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News

Safety of bismuth bullets questioned may not be non-toxic

University Of Toronto At Scarborough : 15 November, 2004  (New Product)
Bismuth bullets, which became the primary form of bullets sold in Canada after lead shot was incrementally banned for environmental reasons between 1991 and 1999, may not be as non-toxic as originally thought, according to a new study.
Bismuth bullets, which became the primary form of bullets sold in Canada after lead shot was incrementally banned for environmental reasons between 1991 and 1999, may not be as non-toxic as originally thought, according to a new study. The findings appear in the November 2004 issue of the journal Environmental Pollution.

'It's not clear whether bismuth is a non-toxic shot alternative,' says study co-author William Gough, a professor in the Department of Physical and Environmental Sciences at the University of Toronto at Scarborough. 'Our final recommendation is to abandon bismuth and use steel shot until further research is completed.'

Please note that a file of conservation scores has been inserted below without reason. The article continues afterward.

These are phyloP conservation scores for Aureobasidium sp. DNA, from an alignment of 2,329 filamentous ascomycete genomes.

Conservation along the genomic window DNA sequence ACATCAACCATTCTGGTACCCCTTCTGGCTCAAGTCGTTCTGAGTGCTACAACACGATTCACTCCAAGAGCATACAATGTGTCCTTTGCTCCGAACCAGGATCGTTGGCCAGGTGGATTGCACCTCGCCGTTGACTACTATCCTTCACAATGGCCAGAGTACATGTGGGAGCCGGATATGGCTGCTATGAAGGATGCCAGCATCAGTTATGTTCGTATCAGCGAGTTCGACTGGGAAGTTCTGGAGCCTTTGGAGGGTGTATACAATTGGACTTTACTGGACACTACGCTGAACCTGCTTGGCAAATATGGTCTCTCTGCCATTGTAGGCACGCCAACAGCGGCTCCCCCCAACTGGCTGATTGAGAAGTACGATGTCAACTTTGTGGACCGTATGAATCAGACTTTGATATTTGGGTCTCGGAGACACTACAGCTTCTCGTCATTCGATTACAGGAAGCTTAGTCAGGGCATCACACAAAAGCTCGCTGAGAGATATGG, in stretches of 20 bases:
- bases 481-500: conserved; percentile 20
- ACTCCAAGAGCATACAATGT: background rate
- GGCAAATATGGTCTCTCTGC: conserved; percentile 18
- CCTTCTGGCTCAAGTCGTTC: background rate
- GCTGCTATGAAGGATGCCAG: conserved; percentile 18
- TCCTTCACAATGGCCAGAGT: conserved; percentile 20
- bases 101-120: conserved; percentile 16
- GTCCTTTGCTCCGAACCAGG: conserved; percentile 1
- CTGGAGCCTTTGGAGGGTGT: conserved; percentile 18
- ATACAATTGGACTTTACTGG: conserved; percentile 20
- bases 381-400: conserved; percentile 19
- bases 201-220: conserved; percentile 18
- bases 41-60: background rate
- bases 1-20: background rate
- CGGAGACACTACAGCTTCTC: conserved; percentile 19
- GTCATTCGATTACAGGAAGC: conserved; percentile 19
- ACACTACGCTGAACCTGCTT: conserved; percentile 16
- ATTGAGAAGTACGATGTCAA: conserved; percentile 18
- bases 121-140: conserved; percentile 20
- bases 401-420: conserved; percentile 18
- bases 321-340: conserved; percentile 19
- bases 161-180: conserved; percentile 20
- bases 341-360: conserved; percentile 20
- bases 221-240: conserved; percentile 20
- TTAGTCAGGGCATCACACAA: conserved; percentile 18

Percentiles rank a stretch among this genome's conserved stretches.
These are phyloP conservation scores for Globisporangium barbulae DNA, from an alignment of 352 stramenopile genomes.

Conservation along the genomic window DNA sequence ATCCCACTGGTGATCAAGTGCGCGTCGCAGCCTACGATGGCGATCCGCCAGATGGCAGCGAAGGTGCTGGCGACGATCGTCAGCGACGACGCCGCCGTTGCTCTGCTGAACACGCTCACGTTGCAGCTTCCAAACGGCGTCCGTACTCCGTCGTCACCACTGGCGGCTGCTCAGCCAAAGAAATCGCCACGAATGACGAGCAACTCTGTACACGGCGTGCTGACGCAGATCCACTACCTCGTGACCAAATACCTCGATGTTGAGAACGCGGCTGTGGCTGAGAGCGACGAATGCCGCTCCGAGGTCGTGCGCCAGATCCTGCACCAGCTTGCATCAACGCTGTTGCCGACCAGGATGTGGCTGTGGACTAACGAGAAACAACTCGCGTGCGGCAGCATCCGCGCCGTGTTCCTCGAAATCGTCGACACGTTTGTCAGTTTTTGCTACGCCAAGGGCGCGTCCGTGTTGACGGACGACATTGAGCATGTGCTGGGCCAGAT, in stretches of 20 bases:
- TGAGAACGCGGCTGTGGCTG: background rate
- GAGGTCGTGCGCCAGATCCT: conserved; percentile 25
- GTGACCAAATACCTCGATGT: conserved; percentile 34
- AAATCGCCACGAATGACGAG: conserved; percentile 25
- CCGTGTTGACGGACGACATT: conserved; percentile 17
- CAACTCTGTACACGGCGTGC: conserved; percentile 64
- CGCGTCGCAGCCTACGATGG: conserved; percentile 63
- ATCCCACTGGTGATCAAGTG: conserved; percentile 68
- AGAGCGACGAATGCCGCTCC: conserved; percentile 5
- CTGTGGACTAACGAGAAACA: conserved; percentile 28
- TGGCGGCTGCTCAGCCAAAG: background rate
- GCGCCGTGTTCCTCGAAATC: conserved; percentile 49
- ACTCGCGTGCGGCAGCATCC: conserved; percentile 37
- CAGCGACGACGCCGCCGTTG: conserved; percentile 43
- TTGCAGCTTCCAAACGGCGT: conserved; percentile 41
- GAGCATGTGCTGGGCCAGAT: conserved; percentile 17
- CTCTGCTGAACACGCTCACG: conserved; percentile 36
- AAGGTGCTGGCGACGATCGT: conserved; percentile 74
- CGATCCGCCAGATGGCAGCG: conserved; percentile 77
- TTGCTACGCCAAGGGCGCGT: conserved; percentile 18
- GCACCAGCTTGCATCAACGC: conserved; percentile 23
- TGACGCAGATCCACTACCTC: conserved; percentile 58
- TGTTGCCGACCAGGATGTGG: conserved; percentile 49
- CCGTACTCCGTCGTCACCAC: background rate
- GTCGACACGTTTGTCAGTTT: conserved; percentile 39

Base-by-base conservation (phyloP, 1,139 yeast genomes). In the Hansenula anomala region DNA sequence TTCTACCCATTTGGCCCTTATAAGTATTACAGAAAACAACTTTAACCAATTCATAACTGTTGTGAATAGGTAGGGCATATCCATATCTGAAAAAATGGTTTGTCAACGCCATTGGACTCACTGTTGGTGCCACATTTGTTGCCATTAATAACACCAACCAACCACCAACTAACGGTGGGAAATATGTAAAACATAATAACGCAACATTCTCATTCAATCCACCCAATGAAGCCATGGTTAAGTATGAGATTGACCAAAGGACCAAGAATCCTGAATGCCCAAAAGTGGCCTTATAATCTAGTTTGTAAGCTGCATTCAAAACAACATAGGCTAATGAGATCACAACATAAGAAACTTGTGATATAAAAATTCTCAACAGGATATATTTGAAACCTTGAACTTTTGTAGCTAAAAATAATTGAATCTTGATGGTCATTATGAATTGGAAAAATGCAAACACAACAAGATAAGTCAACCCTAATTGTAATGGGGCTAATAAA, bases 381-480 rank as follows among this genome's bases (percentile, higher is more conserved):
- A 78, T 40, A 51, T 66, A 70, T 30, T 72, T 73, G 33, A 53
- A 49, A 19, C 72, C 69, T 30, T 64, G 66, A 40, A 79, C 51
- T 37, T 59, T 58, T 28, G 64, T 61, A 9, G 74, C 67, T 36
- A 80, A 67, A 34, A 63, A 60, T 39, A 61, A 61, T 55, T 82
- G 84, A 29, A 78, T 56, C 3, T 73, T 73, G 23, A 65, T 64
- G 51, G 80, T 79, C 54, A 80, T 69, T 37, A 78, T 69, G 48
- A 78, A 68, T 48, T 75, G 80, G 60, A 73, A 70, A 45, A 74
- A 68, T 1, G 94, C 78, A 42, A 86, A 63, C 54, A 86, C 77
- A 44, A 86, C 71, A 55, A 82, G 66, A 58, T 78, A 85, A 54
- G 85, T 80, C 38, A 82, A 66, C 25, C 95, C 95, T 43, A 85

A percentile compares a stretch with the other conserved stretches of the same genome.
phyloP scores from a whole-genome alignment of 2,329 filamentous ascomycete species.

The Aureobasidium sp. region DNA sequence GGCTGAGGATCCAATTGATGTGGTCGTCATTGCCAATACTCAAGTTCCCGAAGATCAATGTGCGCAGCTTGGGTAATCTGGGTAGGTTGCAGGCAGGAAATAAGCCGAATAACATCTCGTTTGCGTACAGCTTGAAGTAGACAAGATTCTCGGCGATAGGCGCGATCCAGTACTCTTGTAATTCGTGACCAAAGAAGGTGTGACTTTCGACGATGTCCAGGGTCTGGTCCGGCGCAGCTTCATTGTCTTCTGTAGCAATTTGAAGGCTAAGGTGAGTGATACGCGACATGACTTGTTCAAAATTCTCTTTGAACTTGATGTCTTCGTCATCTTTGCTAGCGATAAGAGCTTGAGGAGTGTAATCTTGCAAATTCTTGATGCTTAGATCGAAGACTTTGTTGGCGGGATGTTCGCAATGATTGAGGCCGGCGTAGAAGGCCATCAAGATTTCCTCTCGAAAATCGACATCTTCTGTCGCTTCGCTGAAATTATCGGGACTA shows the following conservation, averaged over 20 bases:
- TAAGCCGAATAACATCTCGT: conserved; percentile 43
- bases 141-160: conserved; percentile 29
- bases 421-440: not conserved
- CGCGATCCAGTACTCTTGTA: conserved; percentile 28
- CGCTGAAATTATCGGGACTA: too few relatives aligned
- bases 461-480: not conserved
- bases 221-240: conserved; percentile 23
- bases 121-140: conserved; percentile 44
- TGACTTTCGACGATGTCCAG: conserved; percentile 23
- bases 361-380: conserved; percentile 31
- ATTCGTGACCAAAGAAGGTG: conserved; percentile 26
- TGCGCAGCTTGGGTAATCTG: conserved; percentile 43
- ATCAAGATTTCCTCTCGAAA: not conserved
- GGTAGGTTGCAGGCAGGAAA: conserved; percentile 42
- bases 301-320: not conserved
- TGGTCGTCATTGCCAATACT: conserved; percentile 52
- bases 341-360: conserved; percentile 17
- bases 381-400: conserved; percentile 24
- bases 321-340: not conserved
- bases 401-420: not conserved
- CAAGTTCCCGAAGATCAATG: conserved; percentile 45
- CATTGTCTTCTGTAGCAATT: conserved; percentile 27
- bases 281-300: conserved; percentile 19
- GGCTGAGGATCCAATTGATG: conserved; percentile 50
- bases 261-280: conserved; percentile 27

Gough, along with graduate student Ruwan Jayasinghe and colleagues from McMaster and Queen's universities and the University of Waterloo, examined the background levels of bismuth and lead in the muscle and liver tissues of mallard ducks, northern pintails, green-winged teals, Canada geese and snow geese. The waterfowl samples were all provided by hunters from First Nations Cree communities in the western James Bay region, who eat the birds as part of their traditional diet.

Bismuth behaves in a ballistically similar way to lead and is cheaper than steel shot, making it the preferred alternative. But the researchers found what they believe are analytical errors in the original studies that justified the switch to bismuth as a non-toxic alternative to lead. Moreover, Gough and his colleagues found evidence of lead contamination resulting from bismuth use. Human and laboratory animal studies have suggested that excessive bismuth exposure may be linked to blood, liver, kidney and neural problems. Gough says that populations who rely on potentially contaminated food sources, such as First Nations people, may be at greatest risk.

University of Toronto
Professor William Gough
+1 416 287 7245
gough@utsc.utoronto.ca
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